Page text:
Repetition, Repetition, Repetition



’Twas brillig, and the slithy toves
      Did gyre and gimble in the wabe:
All mimsy were the borogoves,
      And the mome raths outgrabe.
“Beware the Jabberwock, my son!
      The jaws that bite, the claws that catch!
Beware the Jubjub bird, and shun
      The frumious Bandersnatch!”

Source: The Random House Book of Poetry for Children (1983)

I love this nonsense poem. It’s a fun poem to memorize because it sounds like nonsense when you begin reciting it and then it makes perfect sense when you have it down pat.

When some of my children were working on memorizing this, we watched YouTube videos for pronunciation and then read along with them until we got the hang of the correct pronunciation. As Audrey said yesterday, the physical laws of the universe are like this nonsense poem to children who have neurological development issues caused by neglect, FAS (Fetal Alcohol Syndrome) and are on the autism spectrum. I call these capital letter syndromes. Many children from hard places have them. The laws of nature are nonsense to them. In order to learn the laws in their proper form, the must have repeated experiences with them. Over and over and over.

A common misconception of these children is that they are in control of the laws. They can decide what they can and cannot do and because of this faulty thinking, a child will think he can ride a bike perfectly the first time he gets on it because he wills it to be so. He thinks the same about any outdoor endeavor: climbing trees, rollerblading, swimming, etc. If he attempts these things and falls the first couple seconds, he may erupt in a violent outburst and determine that he will never do ________ (fill in the blank) because he is not good at.


The first few times I saw this type of behavior in my kiddos, I was baffled. Some kids threw skates, bikes, stormed out of pools, kicked trees, and I scratched my head. Then I remembered: control. Hurt children want to control everything and they think they do. In that sense the world is static. They want to rollerblade and they think they can because they will it to be. When he puts on those roller blades for the first time and falls, he assumes there is no changing it. That is just the way it is. There is no way he has the power to change it or otherwise he would have already. This sort of thinking seems irrational to the healthy child who knows there are laws of nature and that learning a new thing has a steep curve. The healthy child has been practicing new things his entire life. He makes progress in areas of physical and mental development. The hurt child is stuck.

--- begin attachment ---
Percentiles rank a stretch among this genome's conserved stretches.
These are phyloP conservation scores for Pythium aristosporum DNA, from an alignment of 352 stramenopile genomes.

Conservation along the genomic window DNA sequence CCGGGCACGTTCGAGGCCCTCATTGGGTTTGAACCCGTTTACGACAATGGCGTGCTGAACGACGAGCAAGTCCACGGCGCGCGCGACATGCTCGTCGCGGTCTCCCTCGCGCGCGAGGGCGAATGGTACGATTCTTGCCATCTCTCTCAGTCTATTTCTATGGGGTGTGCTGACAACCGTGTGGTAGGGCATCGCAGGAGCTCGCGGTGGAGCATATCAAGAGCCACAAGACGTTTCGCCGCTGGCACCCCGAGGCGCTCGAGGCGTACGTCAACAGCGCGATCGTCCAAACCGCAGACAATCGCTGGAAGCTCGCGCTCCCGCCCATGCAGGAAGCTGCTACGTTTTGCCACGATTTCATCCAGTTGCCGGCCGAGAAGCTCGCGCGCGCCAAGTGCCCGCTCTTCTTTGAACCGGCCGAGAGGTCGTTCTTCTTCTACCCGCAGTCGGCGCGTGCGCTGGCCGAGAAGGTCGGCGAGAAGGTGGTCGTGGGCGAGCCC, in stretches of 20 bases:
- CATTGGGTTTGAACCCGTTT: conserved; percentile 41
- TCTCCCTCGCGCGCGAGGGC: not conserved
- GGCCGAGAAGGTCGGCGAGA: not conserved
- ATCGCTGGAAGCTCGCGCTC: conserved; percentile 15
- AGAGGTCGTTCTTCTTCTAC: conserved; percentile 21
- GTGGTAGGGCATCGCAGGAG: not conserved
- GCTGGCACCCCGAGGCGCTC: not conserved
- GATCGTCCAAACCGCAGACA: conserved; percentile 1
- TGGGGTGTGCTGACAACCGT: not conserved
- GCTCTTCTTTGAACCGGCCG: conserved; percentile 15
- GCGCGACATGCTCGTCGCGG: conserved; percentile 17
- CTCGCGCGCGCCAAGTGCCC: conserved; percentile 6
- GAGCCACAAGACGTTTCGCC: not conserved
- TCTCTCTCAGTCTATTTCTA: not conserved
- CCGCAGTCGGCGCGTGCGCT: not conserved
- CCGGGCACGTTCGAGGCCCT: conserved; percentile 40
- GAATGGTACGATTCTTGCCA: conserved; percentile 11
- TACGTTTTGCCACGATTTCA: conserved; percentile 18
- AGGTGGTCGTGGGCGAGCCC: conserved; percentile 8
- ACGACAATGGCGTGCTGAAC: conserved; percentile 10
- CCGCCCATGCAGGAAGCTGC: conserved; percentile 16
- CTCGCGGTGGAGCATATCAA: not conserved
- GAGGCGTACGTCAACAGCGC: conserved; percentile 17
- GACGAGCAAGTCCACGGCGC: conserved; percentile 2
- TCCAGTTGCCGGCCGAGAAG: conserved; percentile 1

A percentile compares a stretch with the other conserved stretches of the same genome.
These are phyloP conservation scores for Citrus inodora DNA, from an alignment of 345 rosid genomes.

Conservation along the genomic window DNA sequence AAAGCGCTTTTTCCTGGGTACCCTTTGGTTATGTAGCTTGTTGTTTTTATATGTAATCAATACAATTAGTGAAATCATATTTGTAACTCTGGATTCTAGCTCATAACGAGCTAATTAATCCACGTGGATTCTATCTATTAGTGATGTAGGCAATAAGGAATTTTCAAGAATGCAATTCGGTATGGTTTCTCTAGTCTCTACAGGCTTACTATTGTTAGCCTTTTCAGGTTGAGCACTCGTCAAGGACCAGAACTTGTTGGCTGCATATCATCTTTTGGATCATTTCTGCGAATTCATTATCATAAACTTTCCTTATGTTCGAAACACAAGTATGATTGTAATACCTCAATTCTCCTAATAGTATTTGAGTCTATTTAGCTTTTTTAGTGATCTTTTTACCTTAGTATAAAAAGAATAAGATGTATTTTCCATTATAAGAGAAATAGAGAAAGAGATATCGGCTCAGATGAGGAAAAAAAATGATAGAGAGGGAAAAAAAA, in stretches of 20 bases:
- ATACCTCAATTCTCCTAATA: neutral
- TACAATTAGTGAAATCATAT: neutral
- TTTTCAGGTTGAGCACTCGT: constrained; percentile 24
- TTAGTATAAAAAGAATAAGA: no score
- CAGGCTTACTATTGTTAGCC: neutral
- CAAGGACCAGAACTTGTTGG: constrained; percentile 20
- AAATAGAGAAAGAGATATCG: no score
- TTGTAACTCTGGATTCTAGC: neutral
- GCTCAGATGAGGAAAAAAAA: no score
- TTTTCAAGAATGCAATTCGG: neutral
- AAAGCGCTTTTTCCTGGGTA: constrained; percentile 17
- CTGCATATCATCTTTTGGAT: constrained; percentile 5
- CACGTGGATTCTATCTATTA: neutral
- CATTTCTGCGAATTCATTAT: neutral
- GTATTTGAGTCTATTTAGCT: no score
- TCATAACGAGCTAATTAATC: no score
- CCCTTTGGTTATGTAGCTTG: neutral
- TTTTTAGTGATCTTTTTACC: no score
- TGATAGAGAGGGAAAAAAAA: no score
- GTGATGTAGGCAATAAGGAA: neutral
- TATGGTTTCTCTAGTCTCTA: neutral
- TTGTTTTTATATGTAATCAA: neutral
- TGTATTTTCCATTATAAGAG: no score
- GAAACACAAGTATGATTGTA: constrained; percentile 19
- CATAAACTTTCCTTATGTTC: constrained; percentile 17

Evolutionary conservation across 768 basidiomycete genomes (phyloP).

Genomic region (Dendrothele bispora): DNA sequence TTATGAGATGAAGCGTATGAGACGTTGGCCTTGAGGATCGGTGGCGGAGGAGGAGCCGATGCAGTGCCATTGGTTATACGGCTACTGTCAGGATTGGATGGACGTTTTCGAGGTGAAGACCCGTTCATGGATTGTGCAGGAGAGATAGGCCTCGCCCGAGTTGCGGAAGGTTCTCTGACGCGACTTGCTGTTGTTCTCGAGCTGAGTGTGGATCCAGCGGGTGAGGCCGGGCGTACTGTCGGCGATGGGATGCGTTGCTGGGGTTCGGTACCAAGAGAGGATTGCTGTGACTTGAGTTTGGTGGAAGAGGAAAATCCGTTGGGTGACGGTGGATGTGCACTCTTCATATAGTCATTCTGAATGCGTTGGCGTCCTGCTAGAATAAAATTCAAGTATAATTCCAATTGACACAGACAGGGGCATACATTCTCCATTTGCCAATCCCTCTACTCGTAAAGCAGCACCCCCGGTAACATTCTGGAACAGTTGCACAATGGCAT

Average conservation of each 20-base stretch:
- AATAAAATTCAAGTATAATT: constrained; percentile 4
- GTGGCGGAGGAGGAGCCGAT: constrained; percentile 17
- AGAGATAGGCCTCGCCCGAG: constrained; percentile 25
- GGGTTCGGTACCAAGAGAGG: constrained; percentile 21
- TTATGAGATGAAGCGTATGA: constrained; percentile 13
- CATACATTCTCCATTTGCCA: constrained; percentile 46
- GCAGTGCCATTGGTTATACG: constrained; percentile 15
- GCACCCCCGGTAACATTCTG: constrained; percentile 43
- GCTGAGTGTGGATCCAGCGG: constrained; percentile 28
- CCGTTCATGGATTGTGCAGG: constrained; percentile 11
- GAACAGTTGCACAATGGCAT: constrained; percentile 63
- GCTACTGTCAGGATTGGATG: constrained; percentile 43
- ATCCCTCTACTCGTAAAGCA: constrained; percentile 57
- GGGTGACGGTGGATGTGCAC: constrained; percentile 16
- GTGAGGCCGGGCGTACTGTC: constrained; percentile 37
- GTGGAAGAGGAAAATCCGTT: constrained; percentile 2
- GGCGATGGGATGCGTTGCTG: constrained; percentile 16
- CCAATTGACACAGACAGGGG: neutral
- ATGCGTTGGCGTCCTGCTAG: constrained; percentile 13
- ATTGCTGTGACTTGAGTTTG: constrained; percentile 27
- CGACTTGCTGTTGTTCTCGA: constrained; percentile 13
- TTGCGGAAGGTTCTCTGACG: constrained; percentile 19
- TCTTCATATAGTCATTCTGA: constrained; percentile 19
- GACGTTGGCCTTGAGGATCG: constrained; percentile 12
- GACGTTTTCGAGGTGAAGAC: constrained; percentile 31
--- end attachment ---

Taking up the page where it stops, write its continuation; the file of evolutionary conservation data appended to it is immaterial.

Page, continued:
So what do you do? Audrey gave some great suggestions in yesterday’s post. I would add  the answer to that old joke my brother loved pester people with when we were kids:

Pete and Repeat were in a boat. Pete fell out. Who was left?

Pete and Repeat were in a boat. Pete fell out. Who was left?

Repetition is the key to children from hard places learning the laws of nature. Each of these kids has to start at the beginning, even if it means working on smaller tasks of balance, floating and sinking, gravity experiments when their peers have those concepts down pat. In this area, assume nothing. Don’t think your eight year old knows that the solid form of water is ice. Don’t assume anything. Be willing to work out little experiments to show them.

When the child wants to give up after one try on roller blades, strap some on yourself, put up some orange cones and skate around in circles with him, encouraging him (firmly) and patiently to try it again. And again. I spent the warmer seasons of a year getting one of my kids around those cones on rollerblades (my leg muscles were awesome that year). There were tears, fits, objects were thrown (and it wasn’t me that time) and finally there was VICTORY. Cheers. Smiles. And that kid now whizzes past me at the skating rink.

Delayed or compromised neurological function is paired with developmental delays. A child who was kept in a crib for most of his toddlerhood will need years to catch up, not just months. These kids need the same sort of repetition their peers got at an early age. They need to fall and get up (at whatever age they are now) as many or more times as they would have as a toddler. These kids need to feel grass and rocks under their bare feet to know the difference. They need to climb and fall. Wreck a bike. And as we watch these repeated practices, we cheer them on. We encourage and firmly expect that they try again. Then we rejoice with them.

“And hast thou slain the Jabberwock?
      Come to my arms, my beamish boy!
O frabjous day! Callooh! Callay!”
      He chortled in his joy.
Linking up with Kristin Hill Taylor! Join us! Click on the widget below:
TWWbutton200x200_zps62610d74On another note: I will be speaking at the CHEWV celebration this Saturday, May 16. Hope to see you there!  You can find out more HERE.

One thought on “Repetition, Repetition, Repetition

  1. Oh, friend, God knows I need repetition for my stubborn heart too. 🙂 Good encouragement here. I’m glad you linked up at #ThreeWordWednesday.

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